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Joseph E. Oros Jr. (born June 15, 1916 in Cleveland, Ohio – August 2, 2012[1])[2] was an automobile stylist for Ford Motor Company over a period of 21 years[3] — known as the Chief Designer of the team at Ford that styled the original Mustang,[4] and for his contributions to the 1955 Ford Thunderbird.[5] Oros was also an artist, sculptor, painter and industrial designer, having designed appliances and other products.[4]

Oros was born to non-English speaking Romanian parents, originating in Transylvania.[2] He was moved up a grade from 3rd to 5th because of his fantastic art work even though his math and science skills were questionable.[citation needed]

Oros died on August 2, 2012 at the age of 96.[6] He lived in Santa Barbara, California[4] with his wife Betty Thatcher Oros, the first female automotive designer,[2][7] until her death in 2001. His house was full of his own artwork, including paintings and sculptures. Oros was working on a 3D model of the Earth depicting all the original settlers. In 2009, it was about one-quarter complete.[citation needed]

Education and careerEdit

Oros graduated at the top of his class[8] from the Cleveland Institute of Art in 1939 — having studied under Viktor Schreckengost[9] — and later became a student at General Motors' School of Automotive Design, where he worked under Harley Earl's guidance[citation needed], including a period of time with Cadillac.[4] At GM, he met classmates Elwood Engel, later design chief at Chrysler Corporation and George W. Walker, later vice president of design at Ford Motor Company. After serving in World War II, Oros went to work for Walker's industrial design firm. He also recommended hiring there of his close friend Engel. Walker and Oros worked on designing Nash automobiles until 1947, when Walker's firm won a contract with Ford. Together, they worked on the designed of the 1949 Ford,[10] a design Oros described as inspired by an airplane.[10] When Walker later became head of Ford design in 1955, Oros joined Walker and Engel there. Oros worked primarily on the designs for Ford's cars and trucks, while Engel worked on Lincoln and Mercury.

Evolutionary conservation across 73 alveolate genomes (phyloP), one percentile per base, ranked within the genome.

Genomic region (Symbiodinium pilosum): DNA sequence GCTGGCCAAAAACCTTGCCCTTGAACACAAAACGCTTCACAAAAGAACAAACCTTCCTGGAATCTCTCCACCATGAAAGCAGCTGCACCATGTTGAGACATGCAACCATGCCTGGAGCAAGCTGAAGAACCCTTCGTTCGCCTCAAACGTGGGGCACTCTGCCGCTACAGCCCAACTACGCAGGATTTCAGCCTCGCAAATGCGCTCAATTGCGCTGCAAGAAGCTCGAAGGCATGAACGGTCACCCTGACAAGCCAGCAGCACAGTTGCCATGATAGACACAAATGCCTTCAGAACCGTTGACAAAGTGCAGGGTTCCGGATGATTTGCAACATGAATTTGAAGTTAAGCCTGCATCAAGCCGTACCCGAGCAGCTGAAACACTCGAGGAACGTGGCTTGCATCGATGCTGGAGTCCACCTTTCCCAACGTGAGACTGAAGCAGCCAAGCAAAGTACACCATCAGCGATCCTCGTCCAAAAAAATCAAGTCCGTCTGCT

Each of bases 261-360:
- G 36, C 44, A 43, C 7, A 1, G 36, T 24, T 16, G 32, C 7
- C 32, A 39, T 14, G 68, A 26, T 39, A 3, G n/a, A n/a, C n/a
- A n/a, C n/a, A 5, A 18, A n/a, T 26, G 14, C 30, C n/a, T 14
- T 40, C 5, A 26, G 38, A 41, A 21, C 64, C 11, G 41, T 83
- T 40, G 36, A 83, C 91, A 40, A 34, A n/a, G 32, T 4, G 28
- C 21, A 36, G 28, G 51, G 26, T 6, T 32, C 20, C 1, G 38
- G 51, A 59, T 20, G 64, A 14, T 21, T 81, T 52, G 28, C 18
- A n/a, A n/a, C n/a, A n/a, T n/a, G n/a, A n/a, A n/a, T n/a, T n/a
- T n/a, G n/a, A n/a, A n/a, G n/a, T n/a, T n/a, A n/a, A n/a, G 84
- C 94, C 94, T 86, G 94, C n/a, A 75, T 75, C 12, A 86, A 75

Oros received a Medallion Award from the Industrial Designers Institute (IDI) (now the Industrial Designers Society of America) along with George W. Walker, Eugene Bordinat, Herbert Tod, Rulo N. Conrad, John Najjar, and Elwood P. Engel, for the 1956 Lincoln Premier hard-top[11] — as well as an IDI Bronze Medal in 1964[11] along with Eugene Bordinat, L. David Ash, G. L. Halderman, Charles H. Phaneuf, D.C. Woods, J. Najjar, and J.B. Foster for their contributions to the Mustang.

Oros rose to director of exterior design and had oversight for many Ford vehicle projects. In 1958, Oros did the primary design work on the new, four-seat Ford Thunderbird that was to debut in the 1958 model year. It beat out a competing design by Engel (which later became the iconic 1961 Lincoln Continental). Although delays caused the revised Thunderbird to arrive in dealerships three months late, it was a huge sales success. The 1958 Thunderbird outsold the old two-seat model 2-to-1, and was named Motor Trend's Car of the Year. The body style was continued through 1960.

Ford MustangEdit

1964/65 Mustang

As Lee Iacocca's assistant general manager and chief engineer, Donald N. Frey, was the head engineer for the Mustang project — supervising the development of the Mustang in a record 18 months[12][13] — while Iacocca championed the project as Ford Division general manager. The Mustang prototype had been a two-seat, mid-mounted engine roadster, later remodeled as a four-seat car styled under the direction of Project Design Chief Joe Oros and his team of L. David Ash, Gale Halderman, and John Foster[14] in Ford's LincolnMercury Division design studios, which produced the winning design in an intramural design contest instigated by Iacocca. Ash's styling exercise, originally internally named the Cougar, was the winning styling exercise.[14]